Plehan = A Beacon for Croatians in Bosnia
By Jerry Blaskovich, M.D.
The opening of the new outpatient clinic at Plehan, a Croatian enclave in Serb occupied Northern Bosnia, has proven to be far more important than simply providing the urgent primary medical care needed by the community. The creation of the clinic required the astounding cooperation of a number of disparate groups, including the Derventa Municipality; the Croatian Franciscans; and the United States Embassy. The actual construction work was managed by the United Methodist Committee on Relief (NGO Unit) Bosnia and Herzegovina Programme, who have been in the vanguard helping returning refugees.
The project was initiated by Clifford Bond, the former U.S. Ambassador who asked the Croatian American Association to take over coordination of the completion of the project. The CAA President and myself worked intensively with the other organizations and brought the clinic to reality. The dictatorially Serb ruled Municipality approved the project, and had to give in and allow a Croatian Franciscan Order to run it--despite the Orthodox Serbs belief that Catholics are anti-Christs. The American ambassador became involved after the Municipality reneged on its commitment to provide construction material. Contrary to the mind-set of the majority in the State Department, Ambassador Bond nonetheless provided the major funding from his discretionary budget. The Croatian American Association gave the remainder.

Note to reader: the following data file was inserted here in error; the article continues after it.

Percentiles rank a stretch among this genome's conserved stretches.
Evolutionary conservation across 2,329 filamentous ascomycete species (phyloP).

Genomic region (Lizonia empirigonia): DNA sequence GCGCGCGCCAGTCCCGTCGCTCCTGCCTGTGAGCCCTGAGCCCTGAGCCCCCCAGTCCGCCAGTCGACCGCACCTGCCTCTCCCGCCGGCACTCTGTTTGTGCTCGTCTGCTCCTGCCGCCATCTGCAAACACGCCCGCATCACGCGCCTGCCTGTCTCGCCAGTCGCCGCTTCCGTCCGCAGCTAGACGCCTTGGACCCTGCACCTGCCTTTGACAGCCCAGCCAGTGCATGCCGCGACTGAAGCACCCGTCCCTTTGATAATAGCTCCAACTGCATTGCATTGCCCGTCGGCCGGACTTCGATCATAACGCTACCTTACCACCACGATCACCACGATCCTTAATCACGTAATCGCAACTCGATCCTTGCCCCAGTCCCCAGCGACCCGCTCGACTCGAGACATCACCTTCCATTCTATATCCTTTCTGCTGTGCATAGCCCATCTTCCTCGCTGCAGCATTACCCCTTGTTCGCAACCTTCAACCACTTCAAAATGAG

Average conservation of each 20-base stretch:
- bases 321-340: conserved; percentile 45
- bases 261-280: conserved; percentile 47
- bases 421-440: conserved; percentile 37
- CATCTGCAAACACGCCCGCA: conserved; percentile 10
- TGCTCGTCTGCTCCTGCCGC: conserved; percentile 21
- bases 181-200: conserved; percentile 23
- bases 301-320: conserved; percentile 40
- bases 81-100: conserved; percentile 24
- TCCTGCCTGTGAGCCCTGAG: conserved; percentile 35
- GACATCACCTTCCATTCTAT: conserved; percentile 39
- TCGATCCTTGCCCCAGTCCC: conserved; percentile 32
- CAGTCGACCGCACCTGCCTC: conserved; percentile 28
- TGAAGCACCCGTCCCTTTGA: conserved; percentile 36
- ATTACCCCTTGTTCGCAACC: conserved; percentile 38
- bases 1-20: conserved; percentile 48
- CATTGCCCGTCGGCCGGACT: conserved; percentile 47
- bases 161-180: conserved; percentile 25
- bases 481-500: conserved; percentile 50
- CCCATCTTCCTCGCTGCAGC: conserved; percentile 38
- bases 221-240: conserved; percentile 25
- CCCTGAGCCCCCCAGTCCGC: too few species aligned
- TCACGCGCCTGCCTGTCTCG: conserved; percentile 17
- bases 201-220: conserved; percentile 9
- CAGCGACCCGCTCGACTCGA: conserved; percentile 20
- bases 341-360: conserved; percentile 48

The clinic has become a beacon of hope for Croatian returnees. The reestablishment of a Croatian presence which was literally and figuratively wiped out during the vicious Serb expansionist effort of the 1990s is testament to their resiliency. The Serbs had thought they had cleansed the Croats from the area forever. But due to political pressure the Serbs reluctantly allowed a trickle of Croats to return to the once productive area the Serbs made into a moonscape.
Plehan’s pre-war parish had 8,000 Roman Catholics, mostly farmers. Croats now number less than 200. Since the area is in Serb held territory, Croatian returnees are denied access to R.S. infrastructure--including medical facilities. Living conditions for Croats now living under the Serbs, are far worse than under the occupation of the Ottoman Turks. So a self sustaining clinic was of prime necessity.
Plehan, which lies in Bosanski Posavina, is not so much a village as it is a settlement that developed around a Franciscan Monastery. For centuries Posavina has had a Croatian presence. Plehan’s reason for being was the fact that its monastery one of the main islands of Croatian culture in Northern Bosnia.